who obviously has been tested then and free from both FELV and FIV.

I had been keeping the new cat, Binxy, totally separate in the  bathroom
until she settled down a little and stopped cowering behind the pipes
under the cabinet enough for me to take her to the Vet. Of course I  knew
in the back of my mind that she could have either disease since the
people who gave her to me had obviously done little to care for her-- 
not

spayed, nails unclipped, no brushing, ear mites,  no vet visits in  four
years, etc. But, I have a soft spot for callies and I figured that an
older cat had a far lesser chance of being adopted since most people
want kittens. She is really cute.

Anyhow, she tested positive for FELV today---the Vet himself did the
test so there is little chance that it was not done properly. This
leaves me in quite a dilemma. For Velvet's sake, keeping Binxy just
isn't a realistic option and she can't stay in the bathroom much  longer.
I am living in a shared housing situation and although my landlord  does
allow animals, he let me know that the house needs the downstairs
bathroom back. Plus what kind of life is that for a cat who is very
loving and social? Now that she is over her initial fear and shock  over
being unceremoniously dumped in a strange place, her cuddly, loving
personality is emerging.  Were she a more offish or mean type, the
thought of having her peacefully put to sleep probably wouldn't be as
difficult.

Aside from the ear mites (and most likely worms) she seems to be  healthy
and I'm sure could have a good quality of life in a home as an only  cat
or with another pos. cat---but how to find such a situation? I am at a
total loss and don't know where to turn. I have already called several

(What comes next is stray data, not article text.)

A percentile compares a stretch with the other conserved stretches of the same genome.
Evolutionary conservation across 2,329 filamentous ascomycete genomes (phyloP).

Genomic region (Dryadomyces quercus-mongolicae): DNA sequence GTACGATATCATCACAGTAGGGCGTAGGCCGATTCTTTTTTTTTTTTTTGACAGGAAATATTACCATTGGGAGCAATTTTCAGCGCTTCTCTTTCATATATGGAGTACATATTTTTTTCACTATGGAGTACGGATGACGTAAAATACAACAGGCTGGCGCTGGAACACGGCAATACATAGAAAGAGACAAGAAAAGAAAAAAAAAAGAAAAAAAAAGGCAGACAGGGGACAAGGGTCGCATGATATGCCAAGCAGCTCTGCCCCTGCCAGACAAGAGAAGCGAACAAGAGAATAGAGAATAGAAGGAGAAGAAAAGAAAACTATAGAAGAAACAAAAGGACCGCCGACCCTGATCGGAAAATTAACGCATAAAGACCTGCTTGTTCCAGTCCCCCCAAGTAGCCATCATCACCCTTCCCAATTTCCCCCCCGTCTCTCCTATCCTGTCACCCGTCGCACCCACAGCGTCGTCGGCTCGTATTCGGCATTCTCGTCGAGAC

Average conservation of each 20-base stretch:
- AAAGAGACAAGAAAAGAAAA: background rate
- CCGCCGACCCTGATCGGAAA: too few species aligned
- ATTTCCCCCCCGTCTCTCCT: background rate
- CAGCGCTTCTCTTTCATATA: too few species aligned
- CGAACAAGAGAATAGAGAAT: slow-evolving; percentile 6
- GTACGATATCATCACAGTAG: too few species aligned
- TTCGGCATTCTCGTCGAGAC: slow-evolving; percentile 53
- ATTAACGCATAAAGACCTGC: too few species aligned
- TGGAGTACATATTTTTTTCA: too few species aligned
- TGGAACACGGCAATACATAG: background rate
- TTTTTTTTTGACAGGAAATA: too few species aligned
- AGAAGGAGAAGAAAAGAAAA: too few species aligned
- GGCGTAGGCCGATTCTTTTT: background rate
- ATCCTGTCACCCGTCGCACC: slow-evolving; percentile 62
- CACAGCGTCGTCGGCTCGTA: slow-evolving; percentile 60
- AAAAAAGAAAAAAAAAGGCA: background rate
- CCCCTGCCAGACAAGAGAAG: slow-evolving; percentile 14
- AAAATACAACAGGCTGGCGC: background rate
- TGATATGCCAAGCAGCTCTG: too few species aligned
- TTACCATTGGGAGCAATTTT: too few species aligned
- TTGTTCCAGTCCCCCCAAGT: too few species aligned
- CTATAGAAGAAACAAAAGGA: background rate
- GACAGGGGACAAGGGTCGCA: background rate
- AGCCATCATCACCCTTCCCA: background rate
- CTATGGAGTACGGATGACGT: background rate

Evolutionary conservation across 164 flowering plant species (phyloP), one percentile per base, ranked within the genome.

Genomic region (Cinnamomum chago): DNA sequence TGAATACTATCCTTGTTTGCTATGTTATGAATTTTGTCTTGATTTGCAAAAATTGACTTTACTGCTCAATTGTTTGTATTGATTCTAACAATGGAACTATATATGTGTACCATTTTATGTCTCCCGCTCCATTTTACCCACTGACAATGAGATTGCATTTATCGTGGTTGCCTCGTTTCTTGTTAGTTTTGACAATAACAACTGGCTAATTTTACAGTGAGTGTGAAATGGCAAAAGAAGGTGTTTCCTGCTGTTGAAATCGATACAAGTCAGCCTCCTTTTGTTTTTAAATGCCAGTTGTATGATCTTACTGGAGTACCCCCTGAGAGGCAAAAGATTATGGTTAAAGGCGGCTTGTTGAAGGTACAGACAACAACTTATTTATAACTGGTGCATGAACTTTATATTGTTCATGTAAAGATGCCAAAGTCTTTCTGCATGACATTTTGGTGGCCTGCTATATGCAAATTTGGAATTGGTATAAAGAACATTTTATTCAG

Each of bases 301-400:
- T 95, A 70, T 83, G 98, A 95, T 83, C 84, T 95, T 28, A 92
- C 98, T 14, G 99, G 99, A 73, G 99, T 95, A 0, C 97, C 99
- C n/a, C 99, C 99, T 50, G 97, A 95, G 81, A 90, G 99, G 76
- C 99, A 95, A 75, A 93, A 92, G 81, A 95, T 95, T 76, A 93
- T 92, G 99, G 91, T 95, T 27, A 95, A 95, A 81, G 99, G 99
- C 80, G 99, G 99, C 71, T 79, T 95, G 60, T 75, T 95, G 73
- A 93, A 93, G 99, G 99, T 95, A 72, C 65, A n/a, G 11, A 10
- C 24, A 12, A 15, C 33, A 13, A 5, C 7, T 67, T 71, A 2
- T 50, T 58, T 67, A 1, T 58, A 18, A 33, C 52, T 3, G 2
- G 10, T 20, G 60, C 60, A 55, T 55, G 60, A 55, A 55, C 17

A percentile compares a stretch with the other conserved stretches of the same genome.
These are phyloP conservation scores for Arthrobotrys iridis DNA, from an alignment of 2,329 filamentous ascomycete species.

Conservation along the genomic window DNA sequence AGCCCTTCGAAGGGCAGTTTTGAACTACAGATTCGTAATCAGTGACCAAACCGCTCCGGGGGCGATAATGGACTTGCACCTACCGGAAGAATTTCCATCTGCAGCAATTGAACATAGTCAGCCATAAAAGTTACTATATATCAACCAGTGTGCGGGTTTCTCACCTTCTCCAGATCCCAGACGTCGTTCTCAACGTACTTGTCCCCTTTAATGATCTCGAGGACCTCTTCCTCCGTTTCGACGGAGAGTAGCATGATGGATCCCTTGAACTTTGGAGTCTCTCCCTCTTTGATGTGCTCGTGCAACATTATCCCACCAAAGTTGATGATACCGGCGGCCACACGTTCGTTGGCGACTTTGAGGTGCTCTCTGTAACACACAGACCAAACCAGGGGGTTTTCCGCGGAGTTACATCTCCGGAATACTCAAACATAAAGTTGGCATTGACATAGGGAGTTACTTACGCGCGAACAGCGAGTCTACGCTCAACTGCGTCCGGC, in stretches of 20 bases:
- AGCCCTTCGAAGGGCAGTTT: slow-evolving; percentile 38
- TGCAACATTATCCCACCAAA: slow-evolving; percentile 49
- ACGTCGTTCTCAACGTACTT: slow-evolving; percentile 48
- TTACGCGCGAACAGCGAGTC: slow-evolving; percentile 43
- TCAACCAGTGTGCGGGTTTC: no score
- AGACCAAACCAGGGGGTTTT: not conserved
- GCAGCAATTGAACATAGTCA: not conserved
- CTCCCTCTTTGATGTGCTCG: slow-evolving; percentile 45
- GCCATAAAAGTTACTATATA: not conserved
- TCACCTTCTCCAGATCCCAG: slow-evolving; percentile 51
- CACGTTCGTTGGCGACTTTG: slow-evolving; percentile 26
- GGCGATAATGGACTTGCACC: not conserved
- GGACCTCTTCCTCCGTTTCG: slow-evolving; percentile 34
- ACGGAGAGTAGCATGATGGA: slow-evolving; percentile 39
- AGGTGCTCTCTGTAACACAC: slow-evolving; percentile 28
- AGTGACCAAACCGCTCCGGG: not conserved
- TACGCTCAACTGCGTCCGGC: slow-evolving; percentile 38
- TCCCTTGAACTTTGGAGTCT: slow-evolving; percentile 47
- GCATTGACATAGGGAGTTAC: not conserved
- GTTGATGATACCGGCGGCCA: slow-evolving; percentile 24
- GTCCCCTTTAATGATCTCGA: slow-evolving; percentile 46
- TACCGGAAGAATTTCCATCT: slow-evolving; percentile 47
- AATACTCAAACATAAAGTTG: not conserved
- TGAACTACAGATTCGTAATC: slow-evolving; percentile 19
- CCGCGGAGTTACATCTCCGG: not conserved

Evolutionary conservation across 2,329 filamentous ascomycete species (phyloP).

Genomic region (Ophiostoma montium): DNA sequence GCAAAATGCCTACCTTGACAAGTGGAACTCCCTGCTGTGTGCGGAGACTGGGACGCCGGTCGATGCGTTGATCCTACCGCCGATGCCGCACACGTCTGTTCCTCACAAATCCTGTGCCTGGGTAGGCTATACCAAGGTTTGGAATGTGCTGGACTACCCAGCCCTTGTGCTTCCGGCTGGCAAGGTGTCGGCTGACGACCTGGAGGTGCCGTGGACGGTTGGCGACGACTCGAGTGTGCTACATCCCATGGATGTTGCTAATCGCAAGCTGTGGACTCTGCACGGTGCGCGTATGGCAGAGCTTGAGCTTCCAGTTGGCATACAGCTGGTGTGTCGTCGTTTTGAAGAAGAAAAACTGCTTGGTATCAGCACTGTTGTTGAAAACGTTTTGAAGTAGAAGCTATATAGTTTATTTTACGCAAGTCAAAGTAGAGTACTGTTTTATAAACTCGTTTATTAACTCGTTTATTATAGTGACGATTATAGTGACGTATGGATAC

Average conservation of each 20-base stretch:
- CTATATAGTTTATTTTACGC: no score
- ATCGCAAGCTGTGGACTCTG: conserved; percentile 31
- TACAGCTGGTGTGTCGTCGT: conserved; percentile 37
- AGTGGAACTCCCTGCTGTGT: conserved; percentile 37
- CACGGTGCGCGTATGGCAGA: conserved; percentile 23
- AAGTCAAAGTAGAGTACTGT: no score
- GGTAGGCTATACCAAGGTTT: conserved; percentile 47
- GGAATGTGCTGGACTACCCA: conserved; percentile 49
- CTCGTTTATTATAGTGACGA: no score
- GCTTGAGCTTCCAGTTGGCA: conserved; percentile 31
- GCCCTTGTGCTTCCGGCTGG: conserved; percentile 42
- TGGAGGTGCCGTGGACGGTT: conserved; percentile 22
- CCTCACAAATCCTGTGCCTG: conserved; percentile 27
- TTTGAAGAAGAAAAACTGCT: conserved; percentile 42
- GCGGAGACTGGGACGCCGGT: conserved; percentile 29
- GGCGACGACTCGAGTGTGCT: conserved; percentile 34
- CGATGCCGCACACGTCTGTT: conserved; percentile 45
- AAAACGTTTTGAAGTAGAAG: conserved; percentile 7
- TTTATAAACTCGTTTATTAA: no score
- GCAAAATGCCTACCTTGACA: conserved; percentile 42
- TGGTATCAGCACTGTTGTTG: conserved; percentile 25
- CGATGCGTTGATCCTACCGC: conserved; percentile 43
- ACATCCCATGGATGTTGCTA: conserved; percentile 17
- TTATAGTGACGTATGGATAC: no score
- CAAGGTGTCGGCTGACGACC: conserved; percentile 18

rescue groups in this area and been faced with the obvious---with the
highly contagious nature of this disease, they just don't have the
resources or facilities to deal with this and put all the other neg  cats
at risk.

If I take her to the Humane Society, I'm pretty certain she would be
immediately put down if they would even allow her into the building at
all. I have never been faced with a situation like this as all of the
cats which I have had throughout my life were from a Shelter, or  rescue
group and tested before they even came through my door.

Do any of you have any suggestions or know of anybody or any group in
this area which specializes in placing pos. cats?  I really don't want
to see such a sweet cat be euthanized, but I just don't have a clue  what
to do now and I must do something soon.   I found this list as I was
doing a google search for fel-pos rescue groups. Any other groups I  have
encountered are either way out of my area or only take animals from
other shelter or from off the street---not from the general public.

If there are no resources in my current area in Pontiac-Detroit- Metro in
Michigan, if you know of any near Philadelphia, Pa or nearby New  Jersey,
I am scheduled to go back there to visit friends soon and could take  her
along.

I am so hoping

RE: I really need some advice

2008-04-02 Thread Rosenfeldt, Diane
If you would rather keep this baby than adopt her out, I say go ahead
and have Velvet vaccinated (unless s/he is sickly) and let Binxy out of
that bathroom.  The only thing might be to introduce them gradually,
like with Binxy in a cage for a few days, to see if they're going to be
aggressive.  Of course, that's actually prudent for any new arrivals.  I
have only had one cat with FeLV, and only for a very short time, but his